The year 1963 brought a change of venue as Boyer accepted a professorship in bio-chemistry at UCLA and soon after was appointed to a position as founding Director of the University’s new Molecular Biology Institute. It would be here, in southern California, that Boyer’s investigations into the role of ATP would come to fruition. In 1971, Boyer and his team of researchers made an exciting breakthrough when they recognized the first of three postulates explaining the role of ATP that together form what is now universally known as the binding change mechanism for ATP synthesis.
Boyer articulates these three postulates as follows: 1) Energy input is not used primarily to form the ATP molecule, but to promote the release of an already formed and tightly bound ATP. 2) Three catalytic sites (on the key enzyme ATP synthase) participate sequentially and cooperatively, and 3) The data from his team and that of others could be best explained by what is termed a ‘rotational catalysis.’
The latter postulate was an especially novel concept that the scientific community was slow to accept. Boyer was essentially proposing that an internal subunit served a coordinating function not unlike a camshaft in a car, rotating in such a manner as to cause the three catalytic sites to be in different conformations at any one time, while all were progressing through the same three-step operation resulting in release of ATP. Could it be true? The postulate was broadly embraced only years later, when its efficacy was clearly demonstrated in separate studies by researchers in England and Japan.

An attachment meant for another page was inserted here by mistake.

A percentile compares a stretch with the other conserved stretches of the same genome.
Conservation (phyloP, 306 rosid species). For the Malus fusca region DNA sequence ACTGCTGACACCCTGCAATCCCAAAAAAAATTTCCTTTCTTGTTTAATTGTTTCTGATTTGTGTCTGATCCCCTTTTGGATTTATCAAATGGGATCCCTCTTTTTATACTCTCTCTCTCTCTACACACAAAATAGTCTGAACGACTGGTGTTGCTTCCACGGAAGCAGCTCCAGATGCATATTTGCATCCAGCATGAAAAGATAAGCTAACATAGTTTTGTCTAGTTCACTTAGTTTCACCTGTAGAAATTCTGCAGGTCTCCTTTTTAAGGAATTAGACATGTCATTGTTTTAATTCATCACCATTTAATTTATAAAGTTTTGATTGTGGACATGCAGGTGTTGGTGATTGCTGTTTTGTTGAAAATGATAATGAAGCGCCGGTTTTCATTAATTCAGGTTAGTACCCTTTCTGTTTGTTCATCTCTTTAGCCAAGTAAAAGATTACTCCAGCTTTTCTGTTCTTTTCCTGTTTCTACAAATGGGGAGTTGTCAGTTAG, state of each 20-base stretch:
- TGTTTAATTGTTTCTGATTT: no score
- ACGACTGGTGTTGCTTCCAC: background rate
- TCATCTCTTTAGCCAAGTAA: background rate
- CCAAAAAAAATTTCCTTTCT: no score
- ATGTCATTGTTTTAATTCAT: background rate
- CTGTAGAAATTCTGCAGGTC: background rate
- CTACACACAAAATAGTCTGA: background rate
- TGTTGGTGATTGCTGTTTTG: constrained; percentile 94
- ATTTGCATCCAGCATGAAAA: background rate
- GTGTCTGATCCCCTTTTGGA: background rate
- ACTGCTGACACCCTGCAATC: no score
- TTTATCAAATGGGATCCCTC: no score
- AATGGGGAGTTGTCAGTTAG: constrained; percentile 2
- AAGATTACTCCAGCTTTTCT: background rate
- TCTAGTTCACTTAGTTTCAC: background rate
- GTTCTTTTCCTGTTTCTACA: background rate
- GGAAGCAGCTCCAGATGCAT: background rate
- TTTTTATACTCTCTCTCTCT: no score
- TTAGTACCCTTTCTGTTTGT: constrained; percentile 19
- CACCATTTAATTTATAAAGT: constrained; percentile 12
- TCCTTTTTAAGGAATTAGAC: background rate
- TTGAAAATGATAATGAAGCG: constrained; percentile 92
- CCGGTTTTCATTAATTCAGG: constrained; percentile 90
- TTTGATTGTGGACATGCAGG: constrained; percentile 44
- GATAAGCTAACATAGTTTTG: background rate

In short, the concepts of Boyer’s binding change mechanism helped to clarify the basic chemistry of life on earth, what makes life “go.” They illuminated a greater understanding of the beautiful complexity of the world around—and within—us all.
In 1997, Dr. Paul Boyer was awarded the Nobel Prize in Chemistry for elucidation of the enzymatic mechanism underlying the synthesis of adenosine triphosphatase. His work opened entire new fields of scientific study in biochemistry, molecular biology, and nutrition, generating a remarkable body of knowledge with immeasurable positive impacts on society.
Boyer acknowledges with appreciation the contributions of individuals who have been part of his research efforts: “I believe that the best research,” he notes, “is accomplished by a faculty member with a small group of graduate students and postdocs, who freely design, competently conduct and intensely evaluate experiments.”
Boyer presently serves as Professor Emeritus and maintains an office at UCLA’s Department of Chemistry and Biochemistry. As his colleagues in the scientific community know, Dr. Boyer’s Nobel Prize was a highlight, but fails to capture the breadth or depth of this man’s contributions. In addition to his lifetime body of research, he has written and published widely (including editing of the classic 18-volume series The Enzymes”), has shared his expertise and guided aspiring scientists in university settings, and has provided his leadership and insight through America’s most prestigious scientific institutions.